Researchers are looking for markers that indicate which cancer patients may respond to immunotherapies, the Associated Press writes.
Genome and transcriptome sequences from hundreds of pediatric cancer cases led to somatic mutations and fusions suspected of producing potentially targetable antigens.
Earlier this week, the company's scientific co-founders published an improved version of the ATAC-seq method that allows them to analyze frozen tissue.
The changes include recommendations for first line immunotherapy in patients with high PD-L1 expression, and clarification on use of targeted therapies.
The partners aim to enable the early prediction of clinical efficacy of Alligator's pipeline candidates by analyzing potential systemic biomarkers.
The National Cancer Institute-led team used a CRISPR-based approach to identify genes like APLNR that, when mutated, make cancers resistant to immunotherapy.
Adaptive will work with NCI's Cancer Therapy Evaluation Program to use its ImmunoSeq platform for biomarker discovery in clinical trials.
Investigators using droplet digital PCR methods are following cell-free tumor DNA in the blood, looking for patterns coinciding with immunotherapy treatment outcomes.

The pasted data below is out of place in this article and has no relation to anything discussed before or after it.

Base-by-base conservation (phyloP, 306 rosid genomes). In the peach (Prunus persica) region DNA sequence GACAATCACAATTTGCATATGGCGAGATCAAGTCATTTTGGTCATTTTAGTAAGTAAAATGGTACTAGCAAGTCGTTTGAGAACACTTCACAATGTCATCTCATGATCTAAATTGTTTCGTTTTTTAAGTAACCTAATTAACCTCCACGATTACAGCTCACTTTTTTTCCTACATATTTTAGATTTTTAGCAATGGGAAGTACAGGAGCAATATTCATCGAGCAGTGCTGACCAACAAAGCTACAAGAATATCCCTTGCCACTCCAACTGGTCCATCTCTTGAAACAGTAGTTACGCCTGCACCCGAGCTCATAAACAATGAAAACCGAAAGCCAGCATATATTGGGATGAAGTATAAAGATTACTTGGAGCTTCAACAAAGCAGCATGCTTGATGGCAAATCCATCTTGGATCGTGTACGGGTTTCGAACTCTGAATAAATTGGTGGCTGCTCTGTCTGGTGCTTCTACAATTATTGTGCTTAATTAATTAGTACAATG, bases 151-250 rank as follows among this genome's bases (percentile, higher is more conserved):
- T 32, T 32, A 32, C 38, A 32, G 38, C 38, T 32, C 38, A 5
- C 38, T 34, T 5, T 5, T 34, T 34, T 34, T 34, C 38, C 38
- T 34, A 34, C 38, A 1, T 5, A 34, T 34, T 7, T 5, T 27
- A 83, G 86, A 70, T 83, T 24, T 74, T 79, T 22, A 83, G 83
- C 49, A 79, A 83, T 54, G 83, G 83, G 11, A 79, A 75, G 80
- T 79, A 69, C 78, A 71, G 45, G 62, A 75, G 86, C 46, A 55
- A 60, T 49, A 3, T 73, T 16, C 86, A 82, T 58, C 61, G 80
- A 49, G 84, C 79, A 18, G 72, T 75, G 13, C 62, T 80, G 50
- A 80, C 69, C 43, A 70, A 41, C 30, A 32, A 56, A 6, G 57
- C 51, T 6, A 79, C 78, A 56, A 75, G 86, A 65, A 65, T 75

Neon Therapeutics is sponsoring a Phase Ib trial of neoantigen-based vaccines in combination with anti-PD-1 treatment in melanoma, lung cancer, and bladder cancer.
The two companies plan to combine their respective gene editing and neoantigen discover technologies in order to develop new T cell therapies for cancer patients.
The Jackson Laboratory has filed a complaint accusing Nanjing University of breeding and re-selling its mouse models, the Hartford Courant reports.
Oxford researchers are turning to virtual reality to visualize genes and regulatory elements, Phys.org says.
In Science this week: neutrophils rely on microRNA to protect against lung inflammation, and more.
China is moving forward with plans to sequence a million citizens, the Wall Street Journal reports.